Daily World News Digest, 18 September 2015

Sri Lanka vows to punish war criminals but resists international investigation

The Gulf Times, a daily from Qatar, reported on 17 September that Sri Lanka has promised to punish those found guilty of war crimes but has stopped short of supporting an internationally backed probe, a day after a damning UN report on abuses committed during the island’s conflict. Foreign Minister Mangala Samaraweera said the government would work with the international community to ensure accountability and reconciliation following the island’s separatist war, which ended in 2009. But Samaraweera did not commit to the UN’s key recommendation to allow international experts to assist its domestic investigation, saying more discussions were needed with stakeholders. He said the government would establish its own “credible, domestic mechanism” within 18 months to probe allegations in the UN report. He said whoever is responsible, if proved, will be punished without considering their rank or position. http://bit.ly/1MttqB5

Human Rights Council: Protect North Koreans from abductions

Human Rights Watch issued a statement today calling on Human Rights Council member countries to help victims of human rights violations fleeing persecution in North Korea. China in particular should either shelter such people or permit North Koreans leaving their country to pass through without fear of arrest and being returned to a country where their lives or freedom may be at risk, HRW said. A 2014 report by the UN Commission of Inquiry found that since 1950, the North Korean government has systematically kidnapped nationals from China, Japan, South Korea, Thailand, Europe, and the Middle East. Pyongyang forced them to stay in North Korea, where the commission found that gross, pervasive, and systemic human rights abuses take place at a scale and gravity without parallel in the contemporary world. http://bit.ly/1iBfkBc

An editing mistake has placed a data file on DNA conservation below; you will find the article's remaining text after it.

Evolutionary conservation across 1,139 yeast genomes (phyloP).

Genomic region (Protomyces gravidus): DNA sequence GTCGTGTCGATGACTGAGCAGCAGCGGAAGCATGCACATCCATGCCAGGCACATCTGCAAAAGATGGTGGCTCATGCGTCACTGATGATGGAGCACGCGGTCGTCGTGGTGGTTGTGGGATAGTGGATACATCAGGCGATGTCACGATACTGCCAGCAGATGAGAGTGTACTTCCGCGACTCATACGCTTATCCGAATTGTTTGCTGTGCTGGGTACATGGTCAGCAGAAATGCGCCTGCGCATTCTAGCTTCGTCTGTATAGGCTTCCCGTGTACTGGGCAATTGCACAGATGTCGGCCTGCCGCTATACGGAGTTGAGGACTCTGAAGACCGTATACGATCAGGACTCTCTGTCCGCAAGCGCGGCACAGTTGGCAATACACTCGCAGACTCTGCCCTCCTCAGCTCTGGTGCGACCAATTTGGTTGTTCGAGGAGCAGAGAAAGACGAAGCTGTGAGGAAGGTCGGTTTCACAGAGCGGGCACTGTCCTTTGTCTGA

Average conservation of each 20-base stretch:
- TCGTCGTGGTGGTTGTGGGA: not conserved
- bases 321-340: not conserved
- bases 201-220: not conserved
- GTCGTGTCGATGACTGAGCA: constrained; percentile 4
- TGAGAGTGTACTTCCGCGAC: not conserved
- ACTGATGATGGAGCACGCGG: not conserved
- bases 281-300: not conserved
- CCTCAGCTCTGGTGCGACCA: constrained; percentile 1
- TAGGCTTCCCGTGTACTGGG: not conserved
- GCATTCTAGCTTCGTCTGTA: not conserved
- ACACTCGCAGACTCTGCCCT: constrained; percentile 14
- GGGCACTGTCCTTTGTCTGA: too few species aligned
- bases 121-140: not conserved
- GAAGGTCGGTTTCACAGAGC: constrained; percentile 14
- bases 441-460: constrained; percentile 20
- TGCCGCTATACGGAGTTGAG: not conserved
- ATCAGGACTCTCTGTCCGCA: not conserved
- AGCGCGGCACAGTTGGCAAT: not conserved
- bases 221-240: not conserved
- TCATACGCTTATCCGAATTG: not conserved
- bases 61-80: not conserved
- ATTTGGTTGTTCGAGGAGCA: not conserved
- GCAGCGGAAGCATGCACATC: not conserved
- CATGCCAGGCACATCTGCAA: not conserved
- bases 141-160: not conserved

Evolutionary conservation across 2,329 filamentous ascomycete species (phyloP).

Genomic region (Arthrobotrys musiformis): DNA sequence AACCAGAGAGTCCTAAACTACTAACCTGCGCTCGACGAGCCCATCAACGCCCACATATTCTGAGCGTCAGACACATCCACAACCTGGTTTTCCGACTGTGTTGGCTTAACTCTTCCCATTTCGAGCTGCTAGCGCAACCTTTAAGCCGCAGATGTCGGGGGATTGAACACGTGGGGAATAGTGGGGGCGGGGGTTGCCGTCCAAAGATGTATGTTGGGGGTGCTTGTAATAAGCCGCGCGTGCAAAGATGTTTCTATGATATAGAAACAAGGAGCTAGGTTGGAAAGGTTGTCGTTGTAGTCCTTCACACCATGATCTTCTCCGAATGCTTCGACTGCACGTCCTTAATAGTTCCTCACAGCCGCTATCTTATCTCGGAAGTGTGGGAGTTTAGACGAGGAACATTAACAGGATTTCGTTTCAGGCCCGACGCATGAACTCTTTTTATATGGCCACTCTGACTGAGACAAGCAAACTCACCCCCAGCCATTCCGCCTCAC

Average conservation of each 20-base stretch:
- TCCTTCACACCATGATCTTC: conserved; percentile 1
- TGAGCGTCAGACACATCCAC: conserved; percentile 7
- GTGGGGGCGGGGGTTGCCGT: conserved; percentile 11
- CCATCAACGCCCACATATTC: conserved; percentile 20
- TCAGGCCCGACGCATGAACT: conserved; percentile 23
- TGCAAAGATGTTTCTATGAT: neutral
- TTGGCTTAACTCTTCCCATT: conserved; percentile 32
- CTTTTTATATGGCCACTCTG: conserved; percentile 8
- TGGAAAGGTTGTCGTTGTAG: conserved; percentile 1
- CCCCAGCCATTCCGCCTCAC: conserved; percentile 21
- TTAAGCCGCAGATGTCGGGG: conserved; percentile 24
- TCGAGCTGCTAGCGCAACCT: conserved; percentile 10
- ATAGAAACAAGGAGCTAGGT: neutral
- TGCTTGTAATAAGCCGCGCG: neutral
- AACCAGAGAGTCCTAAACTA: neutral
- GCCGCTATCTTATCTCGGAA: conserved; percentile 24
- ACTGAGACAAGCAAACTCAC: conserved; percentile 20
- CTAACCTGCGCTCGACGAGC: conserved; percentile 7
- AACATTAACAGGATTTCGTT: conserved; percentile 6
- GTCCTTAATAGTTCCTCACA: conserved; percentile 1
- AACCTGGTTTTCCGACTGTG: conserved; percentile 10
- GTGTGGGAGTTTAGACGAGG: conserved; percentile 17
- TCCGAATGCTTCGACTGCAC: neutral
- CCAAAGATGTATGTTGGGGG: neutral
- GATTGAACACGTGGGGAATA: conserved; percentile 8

Mexico party rejects Day of Condemnation of Forced Disappearances

The Telesur news portal reported on 17 September that lawmakers from the ruling Institutional Revolutionary Party (PRI) in Mexico have rejected a proposal to declare 26 September as the “Day of Condemnation of Forced Disappearances” during a debate in the House of Representatives. The date, 26 September, marks the one-year anniversary of the abduction of 43 students from the Ayotzinapa teachers training college. The PRI has been the subject of intense criticism over its handling of forced disappearances. The party and its allies have instead proposed that the date is commemorated as the “Day of the Victims of Ayotzinapa.” http://bit.ly/1NGuRwk

Abduction of activist has revived spirit of protest in Zimbabwe

The New Zimbabwe news portal reported on 17 September that the abduction of journalist and activist Itai Dzamara has revived the spirit of protest in the country and brought about a “progressive” and “positive anger“, according to Bishop Ancelimo Magaya, who was speaking on Tuesday at the official launch of the Itai Dzamara Trust in Harare. Dzamara was abducted by suspected state security agents six months ago after he staged a series of protests calling on “failed (President Robert) Mugabe” to resign. Before his abduction he was severely assaulted by the cops and was hospitalized. His whereabouts remain unknown despite a High Court order which directed the government to search and find him. The Trust is intended to encourage democratic forces to challenge the government to respect and observe human rights. http://bit.ly/1MtwAVn

Items in Daily World News Digest are summaries of published reports relevant to the issue of missing persons, compiled by ICMP staff.  These items do not necessarily reflect the position of ICMP.